Dead Sea Scroll Fragment
Next, visit the “The History of the Bible Artifacts” exhibit, also on the 4th Floor and look for the Dead Sea Scroll Fragment near the middle of the exhibit. This fragment is believed to be part of the amazing Old Testament find, located between 1947 and 1956 from caves in the Middle East, of almost every book in the Hebrew Bible. Researchers, though, continue to work to definitively determine its origin.
First Edition of the King James Bible New Testament
In the same “History of the Bible Artifacts” exhibit, look for the first edition of the King James Bible New Testament from the year 1611. It is believed to be one of only two first editions to still in existence today.
First Edition Gutenberg Bible Page
“The History of the Bible Artifacts” exhibit, also on the 4th Floor, features a first edition Gutenberg Bible page and a replica of a printing press. A staff member periodically demonstrates how the Bible first went to print in the town of Mainz, Germany, with the Gutenberg printing press.
More Highlights of Museum of the Bible
There is so much more to see and do at the Museum of the Bible. On the 1st Floor, the Vatican Museums and Library features a number of artifacts on loan from the Vatican in Rome. Also on the 1st Floor, the Courageous Pages interactive exhibit for children focusing on the theme of “courage”.
The original draft of the Battle Hymn of the Republic is located on the 2nd Floor. Elvis Presley’s Bible is on display on the 2nd Floor near the “Bible Now” section.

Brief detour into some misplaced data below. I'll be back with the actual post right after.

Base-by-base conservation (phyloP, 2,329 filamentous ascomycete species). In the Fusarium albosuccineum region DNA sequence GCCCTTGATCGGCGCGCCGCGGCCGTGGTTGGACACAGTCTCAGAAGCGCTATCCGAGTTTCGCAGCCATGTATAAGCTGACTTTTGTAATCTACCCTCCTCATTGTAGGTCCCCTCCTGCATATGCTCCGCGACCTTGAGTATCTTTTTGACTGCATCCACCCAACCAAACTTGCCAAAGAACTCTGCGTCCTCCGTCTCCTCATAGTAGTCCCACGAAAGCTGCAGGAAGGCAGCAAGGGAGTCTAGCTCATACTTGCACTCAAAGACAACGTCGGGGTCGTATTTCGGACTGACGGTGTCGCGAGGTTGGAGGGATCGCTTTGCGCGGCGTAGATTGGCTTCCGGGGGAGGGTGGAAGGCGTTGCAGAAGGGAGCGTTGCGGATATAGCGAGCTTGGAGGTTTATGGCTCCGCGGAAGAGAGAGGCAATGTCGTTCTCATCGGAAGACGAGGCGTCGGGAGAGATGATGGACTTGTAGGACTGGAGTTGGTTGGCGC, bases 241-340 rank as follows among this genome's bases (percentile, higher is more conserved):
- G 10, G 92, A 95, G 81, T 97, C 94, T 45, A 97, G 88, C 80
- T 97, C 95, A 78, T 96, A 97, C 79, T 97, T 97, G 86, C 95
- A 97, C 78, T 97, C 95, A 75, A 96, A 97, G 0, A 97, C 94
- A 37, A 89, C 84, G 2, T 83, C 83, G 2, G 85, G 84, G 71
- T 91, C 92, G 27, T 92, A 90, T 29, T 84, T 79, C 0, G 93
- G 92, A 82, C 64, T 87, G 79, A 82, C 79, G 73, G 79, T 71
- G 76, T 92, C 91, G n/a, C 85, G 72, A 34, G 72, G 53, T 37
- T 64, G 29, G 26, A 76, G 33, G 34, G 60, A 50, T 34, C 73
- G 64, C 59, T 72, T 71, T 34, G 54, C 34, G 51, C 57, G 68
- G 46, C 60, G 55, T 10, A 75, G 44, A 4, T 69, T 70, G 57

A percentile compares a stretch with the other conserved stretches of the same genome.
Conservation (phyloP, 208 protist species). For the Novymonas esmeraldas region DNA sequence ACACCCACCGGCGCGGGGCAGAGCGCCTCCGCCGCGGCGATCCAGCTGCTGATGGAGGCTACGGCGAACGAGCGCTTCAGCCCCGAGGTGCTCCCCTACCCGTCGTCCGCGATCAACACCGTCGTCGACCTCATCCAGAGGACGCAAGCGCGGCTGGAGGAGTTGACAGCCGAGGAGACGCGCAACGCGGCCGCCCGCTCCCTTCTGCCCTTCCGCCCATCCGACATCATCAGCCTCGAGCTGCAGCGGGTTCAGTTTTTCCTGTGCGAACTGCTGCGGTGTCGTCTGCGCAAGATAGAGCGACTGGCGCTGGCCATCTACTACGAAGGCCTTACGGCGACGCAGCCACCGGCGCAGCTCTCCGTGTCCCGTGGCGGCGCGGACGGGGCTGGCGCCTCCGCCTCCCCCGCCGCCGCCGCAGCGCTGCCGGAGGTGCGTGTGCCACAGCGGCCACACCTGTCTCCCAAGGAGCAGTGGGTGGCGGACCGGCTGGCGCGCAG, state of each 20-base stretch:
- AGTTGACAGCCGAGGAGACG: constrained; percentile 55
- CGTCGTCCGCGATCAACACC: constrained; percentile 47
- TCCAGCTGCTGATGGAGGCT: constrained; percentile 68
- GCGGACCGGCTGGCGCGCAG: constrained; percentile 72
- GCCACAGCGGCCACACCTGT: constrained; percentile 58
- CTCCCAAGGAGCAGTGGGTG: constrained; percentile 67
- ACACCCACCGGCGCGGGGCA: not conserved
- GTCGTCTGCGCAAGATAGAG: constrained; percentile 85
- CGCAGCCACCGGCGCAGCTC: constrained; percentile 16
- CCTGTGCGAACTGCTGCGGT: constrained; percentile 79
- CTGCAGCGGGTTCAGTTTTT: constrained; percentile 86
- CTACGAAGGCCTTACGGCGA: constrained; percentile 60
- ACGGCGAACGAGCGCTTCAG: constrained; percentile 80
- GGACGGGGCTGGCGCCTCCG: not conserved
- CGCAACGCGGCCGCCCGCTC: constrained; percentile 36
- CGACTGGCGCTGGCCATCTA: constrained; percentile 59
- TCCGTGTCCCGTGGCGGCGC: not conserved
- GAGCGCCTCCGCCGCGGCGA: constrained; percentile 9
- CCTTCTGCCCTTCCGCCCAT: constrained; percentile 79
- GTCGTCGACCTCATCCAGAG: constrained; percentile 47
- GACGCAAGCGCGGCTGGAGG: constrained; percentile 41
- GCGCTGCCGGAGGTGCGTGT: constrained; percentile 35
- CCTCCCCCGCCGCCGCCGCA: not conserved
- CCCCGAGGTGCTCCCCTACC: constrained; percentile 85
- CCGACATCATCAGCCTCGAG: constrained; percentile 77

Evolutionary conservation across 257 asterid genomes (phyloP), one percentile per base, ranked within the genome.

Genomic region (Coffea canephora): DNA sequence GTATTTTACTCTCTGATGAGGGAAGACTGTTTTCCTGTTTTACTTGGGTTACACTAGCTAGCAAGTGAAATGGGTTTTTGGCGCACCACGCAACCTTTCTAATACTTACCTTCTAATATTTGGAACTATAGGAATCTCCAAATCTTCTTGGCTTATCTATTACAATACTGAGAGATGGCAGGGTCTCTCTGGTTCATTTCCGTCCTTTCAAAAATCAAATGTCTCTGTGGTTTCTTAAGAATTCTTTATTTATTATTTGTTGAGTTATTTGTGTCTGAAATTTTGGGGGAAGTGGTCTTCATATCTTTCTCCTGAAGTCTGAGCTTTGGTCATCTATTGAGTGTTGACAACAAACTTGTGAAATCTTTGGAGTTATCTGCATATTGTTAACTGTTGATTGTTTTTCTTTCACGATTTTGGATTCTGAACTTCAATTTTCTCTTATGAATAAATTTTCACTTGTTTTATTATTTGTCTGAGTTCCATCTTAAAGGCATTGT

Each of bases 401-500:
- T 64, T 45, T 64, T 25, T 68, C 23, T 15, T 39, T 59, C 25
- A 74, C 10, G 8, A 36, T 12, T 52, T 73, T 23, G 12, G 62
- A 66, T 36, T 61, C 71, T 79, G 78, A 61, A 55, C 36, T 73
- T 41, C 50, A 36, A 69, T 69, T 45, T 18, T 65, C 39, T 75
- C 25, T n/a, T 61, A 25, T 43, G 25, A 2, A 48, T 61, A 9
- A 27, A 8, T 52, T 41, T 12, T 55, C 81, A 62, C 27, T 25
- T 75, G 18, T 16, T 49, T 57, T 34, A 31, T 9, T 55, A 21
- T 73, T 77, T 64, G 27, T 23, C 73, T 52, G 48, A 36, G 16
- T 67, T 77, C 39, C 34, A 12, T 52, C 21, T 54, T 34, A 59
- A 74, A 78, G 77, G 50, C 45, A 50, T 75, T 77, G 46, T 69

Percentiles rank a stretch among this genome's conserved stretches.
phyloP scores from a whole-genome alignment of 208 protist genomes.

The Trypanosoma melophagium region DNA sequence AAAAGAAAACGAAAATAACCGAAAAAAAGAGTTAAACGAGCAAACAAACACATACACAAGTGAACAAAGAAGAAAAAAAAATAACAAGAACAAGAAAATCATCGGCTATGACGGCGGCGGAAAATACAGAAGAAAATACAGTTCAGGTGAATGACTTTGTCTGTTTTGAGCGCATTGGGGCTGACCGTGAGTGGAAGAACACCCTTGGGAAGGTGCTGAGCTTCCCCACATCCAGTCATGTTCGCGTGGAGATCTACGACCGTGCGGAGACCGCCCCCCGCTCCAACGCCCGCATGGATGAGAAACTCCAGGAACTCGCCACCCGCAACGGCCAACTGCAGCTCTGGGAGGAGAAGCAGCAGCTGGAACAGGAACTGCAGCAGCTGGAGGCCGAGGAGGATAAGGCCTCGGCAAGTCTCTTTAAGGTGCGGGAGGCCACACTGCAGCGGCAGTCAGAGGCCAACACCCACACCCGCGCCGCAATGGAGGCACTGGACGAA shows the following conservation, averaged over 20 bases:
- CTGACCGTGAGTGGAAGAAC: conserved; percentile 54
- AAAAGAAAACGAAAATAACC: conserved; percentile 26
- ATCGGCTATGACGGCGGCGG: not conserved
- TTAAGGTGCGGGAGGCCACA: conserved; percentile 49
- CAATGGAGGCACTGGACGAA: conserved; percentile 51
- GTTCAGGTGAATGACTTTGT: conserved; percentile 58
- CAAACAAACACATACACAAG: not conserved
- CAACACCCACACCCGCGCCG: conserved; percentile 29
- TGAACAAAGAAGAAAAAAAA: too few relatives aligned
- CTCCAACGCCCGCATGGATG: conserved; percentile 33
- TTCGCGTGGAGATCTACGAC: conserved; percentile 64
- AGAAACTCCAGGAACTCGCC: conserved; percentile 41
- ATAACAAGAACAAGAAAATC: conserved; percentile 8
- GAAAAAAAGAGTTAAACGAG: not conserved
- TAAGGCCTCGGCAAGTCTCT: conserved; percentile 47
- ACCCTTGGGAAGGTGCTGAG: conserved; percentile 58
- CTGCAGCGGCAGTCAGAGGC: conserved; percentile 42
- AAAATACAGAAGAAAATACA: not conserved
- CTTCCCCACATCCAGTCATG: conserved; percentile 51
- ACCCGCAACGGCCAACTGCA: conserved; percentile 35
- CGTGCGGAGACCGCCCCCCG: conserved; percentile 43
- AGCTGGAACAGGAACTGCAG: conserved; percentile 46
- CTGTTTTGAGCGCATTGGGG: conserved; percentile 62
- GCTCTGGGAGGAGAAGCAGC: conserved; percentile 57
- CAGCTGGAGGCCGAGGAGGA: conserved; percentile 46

Learn about ancient Israel on the 5th Floor where “The People of the Land: History and Archaeology of Ancient Israel” exhibit displays archaeological discoveries from the Israel Antiquities Authority. On the 6th Floor, stroll through the Rooftop Garden to see some of the plant varieties mentioned in the Bible. Also on the 6th Floor, stroll down the long glass-enclosed promenade for a great view of the United States Capitol from the corridor.
Museum of the Bible Website
The museum has an excellent website with details of additional highlights of the permanent collection, an interactive map, and information about special temporary exhibitions. Access the official museum website here: https://www.museumofthebible.org
The Museum of the Bible is open daily from 10 am until 5 pm, except it is closed on Thanksgiving, Christmas and New Year’s Day. The museum will close at 4 pm on Christmas Eve. From April 1 through June 30, the museum is open until 6 pm. Large groups and museum members may be admitted at 9 am. Arrive 15 minutes before your ticketed time to go through security.
The popular museum requires timed tickets for admission. There are a limited number of walk-up tickets available for purchase, but reserve tickets in advance to be sure you will be able to get in on the day and time of your choice. Tickets are free, but donations of $15 per adult and $10 per child are strong suggested. The museum receives no public funding, so it is entirely funded by Museum of the Bible visitors, members, and donors.